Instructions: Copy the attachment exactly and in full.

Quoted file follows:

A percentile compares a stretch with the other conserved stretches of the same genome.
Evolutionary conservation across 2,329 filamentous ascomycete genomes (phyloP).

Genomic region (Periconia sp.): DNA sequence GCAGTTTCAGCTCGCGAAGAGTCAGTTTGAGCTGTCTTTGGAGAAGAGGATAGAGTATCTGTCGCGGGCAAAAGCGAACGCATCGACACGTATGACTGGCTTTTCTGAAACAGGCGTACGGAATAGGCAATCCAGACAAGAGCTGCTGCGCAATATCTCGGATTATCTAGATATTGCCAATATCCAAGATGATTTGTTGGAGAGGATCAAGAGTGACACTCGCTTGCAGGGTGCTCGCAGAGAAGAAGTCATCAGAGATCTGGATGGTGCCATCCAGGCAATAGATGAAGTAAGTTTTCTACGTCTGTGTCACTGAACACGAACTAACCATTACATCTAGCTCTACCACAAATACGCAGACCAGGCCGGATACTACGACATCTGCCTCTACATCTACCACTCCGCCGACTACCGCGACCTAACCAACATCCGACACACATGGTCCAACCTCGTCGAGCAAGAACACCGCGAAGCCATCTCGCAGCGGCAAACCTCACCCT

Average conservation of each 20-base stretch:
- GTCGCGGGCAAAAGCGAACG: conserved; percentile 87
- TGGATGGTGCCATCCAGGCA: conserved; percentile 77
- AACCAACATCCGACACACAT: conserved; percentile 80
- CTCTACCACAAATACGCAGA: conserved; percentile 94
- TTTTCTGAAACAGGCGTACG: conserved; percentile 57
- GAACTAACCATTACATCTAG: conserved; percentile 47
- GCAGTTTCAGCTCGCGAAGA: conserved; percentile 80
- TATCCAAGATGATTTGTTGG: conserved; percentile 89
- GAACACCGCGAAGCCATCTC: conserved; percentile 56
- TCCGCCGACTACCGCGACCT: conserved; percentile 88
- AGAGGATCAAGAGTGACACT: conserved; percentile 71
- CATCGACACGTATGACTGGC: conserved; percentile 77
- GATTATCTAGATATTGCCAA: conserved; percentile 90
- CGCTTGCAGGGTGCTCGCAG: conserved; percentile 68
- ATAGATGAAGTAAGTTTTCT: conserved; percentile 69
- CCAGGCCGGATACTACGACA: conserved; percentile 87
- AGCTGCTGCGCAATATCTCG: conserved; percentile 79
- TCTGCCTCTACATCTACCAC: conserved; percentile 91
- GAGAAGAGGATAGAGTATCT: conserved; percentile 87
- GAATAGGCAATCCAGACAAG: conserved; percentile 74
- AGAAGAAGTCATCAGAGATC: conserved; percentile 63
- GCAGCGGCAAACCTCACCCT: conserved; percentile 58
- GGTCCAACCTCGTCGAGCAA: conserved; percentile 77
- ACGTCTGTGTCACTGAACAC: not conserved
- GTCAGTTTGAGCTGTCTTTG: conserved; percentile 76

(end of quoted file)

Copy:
A percentile compares a stretch with the other conserved stretches of the same genome.
Evolutionary conservation across 2,329 filamentous ascomycete genomes (phyloP).

Genomic region (Periconia sp.): DNA sequence GCAGTTTCAGCTCGCGAAGAGTCAGTTTGAGCTGTCTTTGGAGAAGAGGATAGAGTATCTGTCGCGGGCAAAAGCGAACGCATCGACACGTATGACTGGCTTTTCTGAAACAGGCGTACGGAATAGGCAATCCAGACAAGAGCTGCTGCGCAATATCTCGGATTATCTAGATATTGCCAATATCCAAGATGATTTGTTGGAGAGGATCAAGAGTGACACTCGCTTGCAGGGTGCTCGCAGAGAAGAAGTCATCAGAGATCTGGATGGTGCCATCCAGGCAATAGATGAAGTAAGTTTTCTACGTCTGTGTCACTGAACACGAACTAACCATTACATCTAGCTCTACCACAAATACGCAGACCAGGCCGGATACTACGACATCTGCCTCTACATCTACCACTCCGCCGACTACCGCGACCTAACCAACATCCGACACACATGGTCCAACCTCGTCGAGCAAGAACACCGCGAAGCCATCTCGCAGCGGCAAACCTCACCCT

Average conservation of each 20-base stretch:
- GTCGCGGGCAAAAGCGAACG: conserved; percentile 87
- TGGATGGTGCCATCCAGGCA: conserved; percentile 77
- AACCAACATCCGACACACAT: conserved; percentile 80
- CTCTACCACAAATACGCAGA: conserved; percentile 94
- TTTTCTGAAACAGGCGTACG: conserved; percentile 57
- GAACTAACCATTACATCTAG: conserved; percentile 47
- GCAGTTTCAGCTCGCGAAGA: conserved; percentile 80
- TATCCAAGATGATTTGTTGG: conserved; percentile 89
- GAACACCGCGAAGCCATCTC: conserved; percentile 56
- TCCGCCGACTACCGCGACCT: conserved; percentile 88
- AGAGGATCAAGAGTGACACT: conserved; percentile 71
- CATCGACACGTATGACTGGC: conserved; percentile 77
- GATTATCTAGATATTGCCAA: conserved; percentile 90
- CGCTTGCAGGGTGCTCGCAG: conserved; percentile 68
- ATAGATGAAGTAAGTTTTCT: conserved; percentile 69
- CCAGGCCGGATACTACGACA: conserved; percentile 87
- AGCTGCTGCGCAATATCTCG: conserved; percentile 79
- TCTGCCTCTACATCTACCAC: conserved; percentile 91
- GAGAAGAGGATAGAGTATCT: conserved; percentile 87
- GAATAGGCAATCCAGACAAG: conserved; percentile 74
- AGAAGAAGTCATCAGAGATC: conserved; percentile 63
- GCAGCGGCAAACCTCACCCT: conserved; percentile 58
- GGTCCAACCTCGTCGAGCAA: conserved; percentile 77
- ACGTCTGTGTCACTGAACAC: not conserved
- GTCAGTTTGAGCTGTCTTTG: conserved; percentile 76